Though we should not have
to look to Judaists for evidences for our faith (since in truth the Orthodox Church is
Israel, her root being the remnant thereof), it would seem that for many Protestants (particularly the fundamental, evangelical variety who are most vocal and conspicuous in North America) the views and beliefs of Jews is of some special importance.
Very often these same Protestants will hold certain Orthodox practices (typically they come to know them via Roman Catholicism) as being "idolatrous" or "inventions of men". What is interesting however, is that there are certain Orthodox practices which are actually continuations of pre-New-Testament, Israelitic piety. For example, the kissing of sacred objects is right from Judaism (one need only watch the procession of the Torah through a Synagogue of men to see this). So is prayer on behalf of the dead (which is still practiced by Jews, and is evidenced in the deuterocanonical books of the Bible, which the Jews pay more regard to than their Protestant-Evangelical friends typically do.)
One thing which most are unaware of however, is the Jewish practice of seeking the intercession of their saints
. The intercession of the reposed TZADDIKIM (saints, righteous ones) is very much valued by "ultra-orthodox" Jews like the Hasids, largely on the basis of Biblical examples like Moses interceeding on behalf of Israel (which we are told is what saved Israel from utter destruction.) The most typical way of seeking this intercession, is for Jews to visit the graves of these "righteous ones" and offering prayers and alms. Indeed, in the opinion of some Jewish religious authorities, even directly asking the dead for their intercession is permitted, though understandably given Judaism's solidified "reactionary" position as of the advent of Christianity, there are Jewish authorities who do not believe this is allowed (though they do believe visiting graves and praying there with the hope of obtaining the prayers of the departed tzaddikim is permitted.)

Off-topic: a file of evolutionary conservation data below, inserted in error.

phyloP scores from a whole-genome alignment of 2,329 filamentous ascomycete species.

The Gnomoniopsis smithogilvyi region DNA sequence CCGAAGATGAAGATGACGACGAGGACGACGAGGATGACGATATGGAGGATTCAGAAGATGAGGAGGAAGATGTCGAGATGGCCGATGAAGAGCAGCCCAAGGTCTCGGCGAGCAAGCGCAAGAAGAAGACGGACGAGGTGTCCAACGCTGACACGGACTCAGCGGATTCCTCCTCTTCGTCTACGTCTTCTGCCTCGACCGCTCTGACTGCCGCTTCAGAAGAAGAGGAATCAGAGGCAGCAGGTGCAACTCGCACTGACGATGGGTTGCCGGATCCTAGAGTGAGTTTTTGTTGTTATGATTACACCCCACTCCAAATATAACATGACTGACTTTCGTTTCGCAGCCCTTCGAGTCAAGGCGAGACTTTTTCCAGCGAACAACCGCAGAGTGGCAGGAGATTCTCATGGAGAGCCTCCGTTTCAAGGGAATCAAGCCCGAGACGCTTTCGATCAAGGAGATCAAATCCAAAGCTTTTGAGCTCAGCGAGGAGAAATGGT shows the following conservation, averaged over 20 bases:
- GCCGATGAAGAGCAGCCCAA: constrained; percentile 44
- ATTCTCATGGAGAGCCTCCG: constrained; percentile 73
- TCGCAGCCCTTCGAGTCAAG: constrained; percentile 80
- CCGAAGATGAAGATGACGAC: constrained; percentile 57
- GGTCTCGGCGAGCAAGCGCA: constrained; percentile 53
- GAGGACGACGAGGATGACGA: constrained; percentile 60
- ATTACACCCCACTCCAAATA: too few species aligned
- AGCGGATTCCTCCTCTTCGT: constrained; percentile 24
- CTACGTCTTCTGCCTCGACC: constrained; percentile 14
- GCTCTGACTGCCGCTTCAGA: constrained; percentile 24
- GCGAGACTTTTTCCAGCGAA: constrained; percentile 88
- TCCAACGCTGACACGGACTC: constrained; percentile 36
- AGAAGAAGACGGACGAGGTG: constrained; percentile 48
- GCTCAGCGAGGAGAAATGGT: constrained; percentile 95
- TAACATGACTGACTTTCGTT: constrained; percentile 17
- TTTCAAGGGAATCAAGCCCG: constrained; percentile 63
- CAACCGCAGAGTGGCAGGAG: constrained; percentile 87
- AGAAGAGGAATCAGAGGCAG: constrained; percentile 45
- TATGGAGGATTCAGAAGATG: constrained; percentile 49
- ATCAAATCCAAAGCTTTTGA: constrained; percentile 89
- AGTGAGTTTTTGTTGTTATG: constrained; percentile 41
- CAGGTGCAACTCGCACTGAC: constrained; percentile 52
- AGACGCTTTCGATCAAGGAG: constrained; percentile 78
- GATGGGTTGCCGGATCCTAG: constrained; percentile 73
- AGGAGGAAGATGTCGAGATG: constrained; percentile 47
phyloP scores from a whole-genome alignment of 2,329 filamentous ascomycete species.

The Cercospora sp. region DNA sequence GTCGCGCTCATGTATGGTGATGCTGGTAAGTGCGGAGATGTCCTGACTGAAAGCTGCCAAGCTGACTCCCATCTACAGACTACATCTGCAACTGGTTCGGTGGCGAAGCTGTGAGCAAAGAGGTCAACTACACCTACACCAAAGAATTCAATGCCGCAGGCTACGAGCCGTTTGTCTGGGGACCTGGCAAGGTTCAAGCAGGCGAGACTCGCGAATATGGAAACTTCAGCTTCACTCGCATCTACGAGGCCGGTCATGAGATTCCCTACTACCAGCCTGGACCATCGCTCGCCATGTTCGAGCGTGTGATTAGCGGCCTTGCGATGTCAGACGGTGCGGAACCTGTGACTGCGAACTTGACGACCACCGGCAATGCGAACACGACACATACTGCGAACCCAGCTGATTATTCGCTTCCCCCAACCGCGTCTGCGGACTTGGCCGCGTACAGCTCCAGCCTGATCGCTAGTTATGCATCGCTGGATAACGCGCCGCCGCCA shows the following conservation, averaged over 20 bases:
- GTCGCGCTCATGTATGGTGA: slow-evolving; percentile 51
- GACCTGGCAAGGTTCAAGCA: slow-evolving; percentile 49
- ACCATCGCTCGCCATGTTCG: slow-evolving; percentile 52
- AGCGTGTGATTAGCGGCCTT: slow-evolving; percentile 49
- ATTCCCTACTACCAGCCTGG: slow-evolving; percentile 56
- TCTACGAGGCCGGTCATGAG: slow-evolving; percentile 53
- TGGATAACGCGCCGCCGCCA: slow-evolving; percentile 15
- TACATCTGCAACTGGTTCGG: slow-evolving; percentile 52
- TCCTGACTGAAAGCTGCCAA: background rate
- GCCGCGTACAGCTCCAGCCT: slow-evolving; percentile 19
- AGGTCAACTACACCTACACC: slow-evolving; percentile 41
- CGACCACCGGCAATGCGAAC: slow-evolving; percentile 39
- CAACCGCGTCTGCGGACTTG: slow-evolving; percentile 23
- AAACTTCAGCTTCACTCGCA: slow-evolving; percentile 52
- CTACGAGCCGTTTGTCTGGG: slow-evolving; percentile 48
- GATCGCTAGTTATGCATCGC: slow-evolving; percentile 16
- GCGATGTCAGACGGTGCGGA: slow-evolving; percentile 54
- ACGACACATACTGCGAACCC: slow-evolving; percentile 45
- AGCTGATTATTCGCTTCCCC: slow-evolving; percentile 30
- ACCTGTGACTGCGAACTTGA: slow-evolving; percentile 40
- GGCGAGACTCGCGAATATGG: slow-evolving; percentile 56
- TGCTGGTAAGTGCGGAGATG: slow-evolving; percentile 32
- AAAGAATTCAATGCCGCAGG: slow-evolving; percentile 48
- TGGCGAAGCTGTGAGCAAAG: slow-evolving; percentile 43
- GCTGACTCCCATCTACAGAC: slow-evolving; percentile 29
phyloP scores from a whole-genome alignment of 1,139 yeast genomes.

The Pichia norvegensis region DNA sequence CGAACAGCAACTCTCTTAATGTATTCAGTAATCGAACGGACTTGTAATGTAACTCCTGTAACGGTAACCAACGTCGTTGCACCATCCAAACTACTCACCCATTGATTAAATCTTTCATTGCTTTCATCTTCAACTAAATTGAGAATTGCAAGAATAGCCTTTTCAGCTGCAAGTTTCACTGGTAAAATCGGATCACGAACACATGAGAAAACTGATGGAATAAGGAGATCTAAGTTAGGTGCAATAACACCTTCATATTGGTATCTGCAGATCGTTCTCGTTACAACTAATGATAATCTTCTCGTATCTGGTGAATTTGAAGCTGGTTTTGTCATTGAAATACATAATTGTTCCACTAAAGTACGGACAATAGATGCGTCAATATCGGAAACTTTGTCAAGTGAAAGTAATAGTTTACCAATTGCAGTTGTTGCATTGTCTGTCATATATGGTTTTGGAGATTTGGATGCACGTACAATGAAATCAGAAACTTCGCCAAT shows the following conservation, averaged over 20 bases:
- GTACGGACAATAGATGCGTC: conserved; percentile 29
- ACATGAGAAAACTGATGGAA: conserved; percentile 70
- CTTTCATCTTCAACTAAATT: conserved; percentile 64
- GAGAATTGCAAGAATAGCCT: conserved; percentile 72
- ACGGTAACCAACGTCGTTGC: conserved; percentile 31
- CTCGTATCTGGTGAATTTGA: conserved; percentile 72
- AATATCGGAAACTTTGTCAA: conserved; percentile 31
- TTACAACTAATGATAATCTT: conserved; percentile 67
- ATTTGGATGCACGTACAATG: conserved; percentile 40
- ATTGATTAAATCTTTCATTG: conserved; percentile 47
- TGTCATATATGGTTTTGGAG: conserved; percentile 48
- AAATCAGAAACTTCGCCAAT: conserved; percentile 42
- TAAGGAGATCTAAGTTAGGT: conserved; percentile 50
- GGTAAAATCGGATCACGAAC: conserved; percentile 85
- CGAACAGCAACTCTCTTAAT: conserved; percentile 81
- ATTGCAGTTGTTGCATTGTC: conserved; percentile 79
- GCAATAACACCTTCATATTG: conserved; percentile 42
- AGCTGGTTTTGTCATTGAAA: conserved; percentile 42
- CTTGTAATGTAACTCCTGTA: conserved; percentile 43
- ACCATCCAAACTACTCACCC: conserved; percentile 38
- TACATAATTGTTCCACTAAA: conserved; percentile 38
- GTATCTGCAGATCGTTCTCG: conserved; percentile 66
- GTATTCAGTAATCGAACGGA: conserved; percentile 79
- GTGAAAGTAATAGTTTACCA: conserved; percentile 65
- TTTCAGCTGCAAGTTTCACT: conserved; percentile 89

The ancient minhag yisrael of visiting and davening at graves of tzaddikim during times of tribulation has many sources in Talmudic literature ... But what is the reason for this? How does it help us? ...
The Talmud cites two explanations: 1) To serve as a reminder of man's immortality so that one repent while he still can; 2) To ask the dead to pray for mercy on our behalf ... The second reason quoted in the Talmud - to ask the dead to pray for mercy on our behalf - demands clarification.
Many people assume that this means that we are allowed to pray to the dead to ask them to help us. This is a serious mistake and strictly forbidden. One who prays with this intent transgresses the Biblical command of "You shall not recognize the gods of others in my presence". It may also be a violation of the Biblical command against "one who consults the dead".
If so, what does the Talmud mean when it says that we "ask the dead to beg for mercy on our behalf"? We find two schools of thought concerning this matter:
Some hold that it means that it is permitted to speak directly to the dead to ask them to daven to Hashem on our behalf. This is similar to the prayers that we find throughout Selichos which are addressed to the malachim. Although the malachim - who are merely G-d's messengers - do not posses the ability to do anything of their own accord, still we may ask them to "deliver" our prayers to Hashem. So, too, it is permitted to address the dead directly and ask them to intercede on our behalf at the heavenly throne. (taken from here)
Reading the above excerpt or reading the entire article it was taken from, it's obvious that there is some duplicity involved in the Jewish explanation (a waffling and inconsistancy, which as I mentioned before, is a continuation of Judaism's attempt to define itself in distinction from Christ and His Church), but what is quite clear is that pious Jews do customarily seek the intercession of the righteous dead who they believe are closer to God than they, or at the very least seek to be covered in the merits of their "righteous ones" and obtain them as advocates on their behalf. The full article the above was excerted from also makes passing mention of the fact that there are Jewish prayers in which the angels (malachim) are directly addressed, with the understanding that they carry prayers to God.
Given that participants in the New Testament are supposed to have better access to the Heavenly City, and the fact that those who "sleep in Christ" are believed to be with Him in this Holy City, if anything a more glowing, unobscured and unambiguous approach to the Saints would seem merited.